The objective of this project is to engineer an exosome-based therapeutic platform to counteract pancreatic beta-cell autoimmunity as a strategy to treat or prevent type 1 diabetes (T1D). We hypothesize that exosomes can provide a virtually unlimited source of nanoparticulate, cell-free MHC-complexed antigen that, alongside appropriate negative regulators of immunity, can induce antigen-specific tolerance to beta cell autoreactive T cells without compromising system-wide immunity. Exosomes are small (30-150nm) biologically active membrane vesicles secreted by most cell types. Exosomal membranes are composed of a lipid bilayer with many lipid rafts that are enriched in cholesterol, sphingomyelin, and ceramide, giving them a long circulatory half-life in vivo and an extended shelf life. Exosomes can display immunostimulatory or immunoregulatory functions. Antigen presenting cells secrete large numbers of exosomes enriched in MHC peptide complexes and the adhesion molecule ICAM-1, enabling them to interface directly with T cells to control immune outcomes. In general, particulate antigen, such as that associated with exosomes, is far more immunologically potent than soluble, monomeric antigen. Our hypothesis and objective will be tested through performance of the following aims: ? Aim 1 will establish that exosomes can be engineered to overexpress the immunoregulatory molecule programmed death-ligand 1 (PD-L1) and can act through this molecule and native MHC loaded with peptide antigen to suppress activated T cells in an antigen specific manner in vitro. ? Aim 2 will evaluate the in vivo performance and mechanisms of tolerogenic exosomes in a mouse model of autoimmune diabetes. The prevalence of T1D in the U.S. continues to increase, despite growing knowledge of the pathogenesis and natural history of the disease, as well as better treatment options. Therefore, there is a significant need for a curative therapy that addresses the underlying autoimmune aspects of the disease by interfacing with autoreactive T cells. The key element of this proposal is directing multimeric, exosome-bound PD-L1 in an antigen specific manner to suppress diabetogenic T cells, thus addressing autoreactivity without compromising systemic immunity. The training environment shared between the UF Biomedical Engineering department and the UF Diabetes Institute allows for unique opportunities to collaborate and receive expert advice from leaders in both biomaterials and T1D autoimmunity. Training goals will be met by attending weekly seminars with leading researchers in biomaterials and T1D from around the country, professional development seminars offered through the College of Medicine, College of Medicine Endocrinology Grand Rounds, and weekly journal clubs.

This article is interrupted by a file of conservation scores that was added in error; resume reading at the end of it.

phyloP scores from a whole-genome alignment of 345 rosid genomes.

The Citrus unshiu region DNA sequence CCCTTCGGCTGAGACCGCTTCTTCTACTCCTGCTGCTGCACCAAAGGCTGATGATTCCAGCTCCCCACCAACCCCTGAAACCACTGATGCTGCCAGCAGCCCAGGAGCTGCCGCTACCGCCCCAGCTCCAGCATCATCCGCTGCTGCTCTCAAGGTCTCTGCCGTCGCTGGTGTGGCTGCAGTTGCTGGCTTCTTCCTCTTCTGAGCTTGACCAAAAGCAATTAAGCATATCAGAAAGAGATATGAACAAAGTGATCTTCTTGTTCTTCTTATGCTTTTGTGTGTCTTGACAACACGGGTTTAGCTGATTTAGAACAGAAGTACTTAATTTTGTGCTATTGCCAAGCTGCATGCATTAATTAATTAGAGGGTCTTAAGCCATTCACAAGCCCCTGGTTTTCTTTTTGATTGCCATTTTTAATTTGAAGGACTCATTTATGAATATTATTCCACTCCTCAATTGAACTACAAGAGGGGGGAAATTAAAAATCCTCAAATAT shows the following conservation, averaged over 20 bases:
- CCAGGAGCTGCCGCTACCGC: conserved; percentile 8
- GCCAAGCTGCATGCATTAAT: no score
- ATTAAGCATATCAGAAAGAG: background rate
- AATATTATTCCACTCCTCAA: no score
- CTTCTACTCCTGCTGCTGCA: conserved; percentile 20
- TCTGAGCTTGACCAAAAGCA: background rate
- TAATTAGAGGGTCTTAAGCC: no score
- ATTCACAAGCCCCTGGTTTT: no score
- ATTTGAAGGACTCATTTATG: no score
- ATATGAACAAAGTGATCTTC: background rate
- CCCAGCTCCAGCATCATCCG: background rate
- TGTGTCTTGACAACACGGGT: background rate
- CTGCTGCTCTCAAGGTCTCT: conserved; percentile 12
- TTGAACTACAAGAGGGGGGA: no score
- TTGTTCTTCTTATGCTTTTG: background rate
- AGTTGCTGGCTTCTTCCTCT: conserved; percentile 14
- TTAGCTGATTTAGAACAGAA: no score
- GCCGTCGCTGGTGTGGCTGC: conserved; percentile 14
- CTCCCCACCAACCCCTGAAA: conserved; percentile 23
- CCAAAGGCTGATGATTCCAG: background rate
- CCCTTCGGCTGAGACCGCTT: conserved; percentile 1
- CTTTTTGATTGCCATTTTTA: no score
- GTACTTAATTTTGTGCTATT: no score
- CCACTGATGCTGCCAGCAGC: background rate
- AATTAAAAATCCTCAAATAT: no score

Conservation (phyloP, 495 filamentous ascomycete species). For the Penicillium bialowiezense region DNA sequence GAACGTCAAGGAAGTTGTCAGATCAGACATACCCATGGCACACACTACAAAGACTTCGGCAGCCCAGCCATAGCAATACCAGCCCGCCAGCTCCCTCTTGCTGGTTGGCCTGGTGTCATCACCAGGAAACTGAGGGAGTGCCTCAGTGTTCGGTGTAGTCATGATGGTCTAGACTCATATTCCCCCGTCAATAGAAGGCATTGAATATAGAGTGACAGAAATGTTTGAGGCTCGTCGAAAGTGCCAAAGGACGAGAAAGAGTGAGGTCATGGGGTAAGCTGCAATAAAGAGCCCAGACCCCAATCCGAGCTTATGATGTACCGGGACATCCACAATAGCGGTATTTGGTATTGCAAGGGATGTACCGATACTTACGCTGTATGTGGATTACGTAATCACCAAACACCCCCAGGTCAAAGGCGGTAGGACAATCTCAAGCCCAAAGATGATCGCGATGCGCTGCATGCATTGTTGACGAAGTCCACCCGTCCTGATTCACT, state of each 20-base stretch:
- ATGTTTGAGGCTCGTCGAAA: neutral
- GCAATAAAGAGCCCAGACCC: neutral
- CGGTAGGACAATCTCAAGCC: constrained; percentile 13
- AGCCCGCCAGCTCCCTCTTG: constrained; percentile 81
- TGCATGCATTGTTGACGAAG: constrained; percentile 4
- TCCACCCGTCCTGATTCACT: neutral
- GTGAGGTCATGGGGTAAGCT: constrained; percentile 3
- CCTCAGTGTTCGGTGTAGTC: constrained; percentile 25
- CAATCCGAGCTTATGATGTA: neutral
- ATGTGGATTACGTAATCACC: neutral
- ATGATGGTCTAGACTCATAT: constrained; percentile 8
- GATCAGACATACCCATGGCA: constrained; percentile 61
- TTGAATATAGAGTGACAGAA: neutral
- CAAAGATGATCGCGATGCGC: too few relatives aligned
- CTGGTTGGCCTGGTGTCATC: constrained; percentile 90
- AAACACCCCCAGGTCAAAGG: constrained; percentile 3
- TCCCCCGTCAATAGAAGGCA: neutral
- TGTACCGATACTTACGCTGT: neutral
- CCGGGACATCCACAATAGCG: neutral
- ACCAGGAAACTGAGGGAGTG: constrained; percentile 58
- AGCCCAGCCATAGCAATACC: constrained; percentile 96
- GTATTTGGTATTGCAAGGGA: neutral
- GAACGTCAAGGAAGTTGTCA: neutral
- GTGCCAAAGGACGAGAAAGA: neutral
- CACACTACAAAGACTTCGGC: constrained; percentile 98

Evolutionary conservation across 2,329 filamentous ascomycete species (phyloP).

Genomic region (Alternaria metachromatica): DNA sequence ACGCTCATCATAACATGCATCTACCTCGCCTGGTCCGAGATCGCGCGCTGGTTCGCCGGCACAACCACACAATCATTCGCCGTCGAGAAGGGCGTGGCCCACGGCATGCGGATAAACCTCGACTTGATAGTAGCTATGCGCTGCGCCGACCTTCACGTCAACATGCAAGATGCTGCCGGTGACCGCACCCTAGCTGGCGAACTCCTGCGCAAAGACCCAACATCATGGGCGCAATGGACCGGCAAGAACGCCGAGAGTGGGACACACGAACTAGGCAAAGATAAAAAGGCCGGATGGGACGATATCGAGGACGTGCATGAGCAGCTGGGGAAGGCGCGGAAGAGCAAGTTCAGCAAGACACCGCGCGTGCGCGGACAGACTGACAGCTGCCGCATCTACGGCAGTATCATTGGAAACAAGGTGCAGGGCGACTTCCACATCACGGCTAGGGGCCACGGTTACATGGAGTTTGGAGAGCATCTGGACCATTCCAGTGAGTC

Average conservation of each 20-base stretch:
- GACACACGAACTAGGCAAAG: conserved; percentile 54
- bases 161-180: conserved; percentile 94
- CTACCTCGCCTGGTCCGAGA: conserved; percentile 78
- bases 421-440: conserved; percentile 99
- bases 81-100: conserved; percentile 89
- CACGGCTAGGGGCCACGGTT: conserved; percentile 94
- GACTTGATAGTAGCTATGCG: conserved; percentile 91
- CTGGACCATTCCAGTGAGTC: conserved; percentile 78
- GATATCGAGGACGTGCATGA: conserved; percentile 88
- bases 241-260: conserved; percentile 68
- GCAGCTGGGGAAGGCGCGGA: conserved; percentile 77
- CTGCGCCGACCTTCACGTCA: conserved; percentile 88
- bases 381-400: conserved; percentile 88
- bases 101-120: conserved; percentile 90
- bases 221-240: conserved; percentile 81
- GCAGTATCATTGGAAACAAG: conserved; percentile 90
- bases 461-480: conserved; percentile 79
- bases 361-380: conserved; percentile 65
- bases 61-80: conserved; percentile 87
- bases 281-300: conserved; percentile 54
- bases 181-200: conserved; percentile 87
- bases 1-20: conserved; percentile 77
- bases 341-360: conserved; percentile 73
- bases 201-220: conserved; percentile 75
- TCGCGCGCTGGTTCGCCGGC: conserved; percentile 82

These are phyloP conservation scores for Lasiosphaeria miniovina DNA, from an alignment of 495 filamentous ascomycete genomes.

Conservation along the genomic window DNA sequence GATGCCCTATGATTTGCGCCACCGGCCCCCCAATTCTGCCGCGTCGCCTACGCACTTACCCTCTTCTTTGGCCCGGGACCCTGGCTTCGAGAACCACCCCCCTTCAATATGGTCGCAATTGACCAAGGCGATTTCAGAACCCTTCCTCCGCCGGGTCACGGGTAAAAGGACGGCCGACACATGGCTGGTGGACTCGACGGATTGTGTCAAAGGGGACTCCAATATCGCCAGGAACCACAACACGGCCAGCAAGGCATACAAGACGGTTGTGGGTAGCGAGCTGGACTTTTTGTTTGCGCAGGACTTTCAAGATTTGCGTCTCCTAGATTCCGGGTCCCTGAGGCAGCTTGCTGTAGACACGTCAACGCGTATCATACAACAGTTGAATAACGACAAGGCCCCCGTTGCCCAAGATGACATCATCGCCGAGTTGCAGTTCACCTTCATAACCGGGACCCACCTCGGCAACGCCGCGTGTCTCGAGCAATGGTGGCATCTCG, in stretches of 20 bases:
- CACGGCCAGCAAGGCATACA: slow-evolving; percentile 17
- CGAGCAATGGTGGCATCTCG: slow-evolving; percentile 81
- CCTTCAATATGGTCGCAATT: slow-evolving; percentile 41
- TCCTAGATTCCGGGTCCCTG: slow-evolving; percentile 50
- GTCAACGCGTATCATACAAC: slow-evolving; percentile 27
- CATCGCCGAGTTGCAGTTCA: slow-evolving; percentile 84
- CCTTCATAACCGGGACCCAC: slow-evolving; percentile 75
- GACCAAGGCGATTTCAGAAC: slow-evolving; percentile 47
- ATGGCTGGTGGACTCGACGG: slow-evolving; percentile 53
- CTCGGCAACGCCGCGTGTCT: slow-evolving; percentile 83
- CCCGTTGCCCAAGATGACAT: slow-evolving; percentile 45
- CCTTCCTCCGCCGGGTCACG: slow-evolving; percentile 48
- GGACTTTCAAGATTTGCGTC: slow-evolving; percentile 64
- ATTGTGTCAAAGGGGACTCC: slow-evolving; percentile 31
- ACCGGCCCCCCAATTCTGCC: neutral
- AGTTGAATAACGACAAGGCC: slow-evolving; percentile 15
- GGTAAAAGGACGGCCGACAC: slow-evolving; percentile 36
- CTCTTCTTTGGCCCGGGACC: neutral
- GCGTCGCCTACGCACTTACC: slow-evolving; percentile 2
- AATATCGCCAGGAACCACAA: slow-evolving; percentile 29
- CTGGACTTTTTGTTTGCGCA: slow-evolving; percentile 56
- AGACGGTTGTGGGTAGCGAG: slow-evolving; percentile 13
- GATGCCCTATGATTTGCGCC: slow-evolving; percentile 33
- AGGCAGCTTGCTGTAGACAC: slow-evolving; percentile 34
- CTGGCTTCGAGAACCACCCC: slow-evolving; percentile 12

Public Health Relevance

Diabetes affects over 30 million Americans resulting in health care costs that approach $250 billion annually, with approximately 1.5 million adults and children having type 1 diabetes. Here, we are proposing an antigen- specific, cell-free therapy for inducing immune tolerance in type 1 diabetes while maintaining healthy systemic immunity, based on exosomes as carriers of immunological information. This research will lay the foundation for patient-personalized tolerance treatments in autoimmunity that can impart much of the functionality of adoptive immune cell therapies while providing an enhanced safety profile, shelf life, and accessibility to expand personalized medicine to population scales.

National Institute of Health (NIH)
National Institute of Diabetes and Digestive and Kidney Diseases (NIDDK)
Predoctoral Individual National Research Service Award (F31)
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Special Emphasis Panel (ZDK1)
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Rivers, Robert C
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University of Florida
Biomedical Engineering
Biomed Engr/Col Engr/Engr Sta
United States
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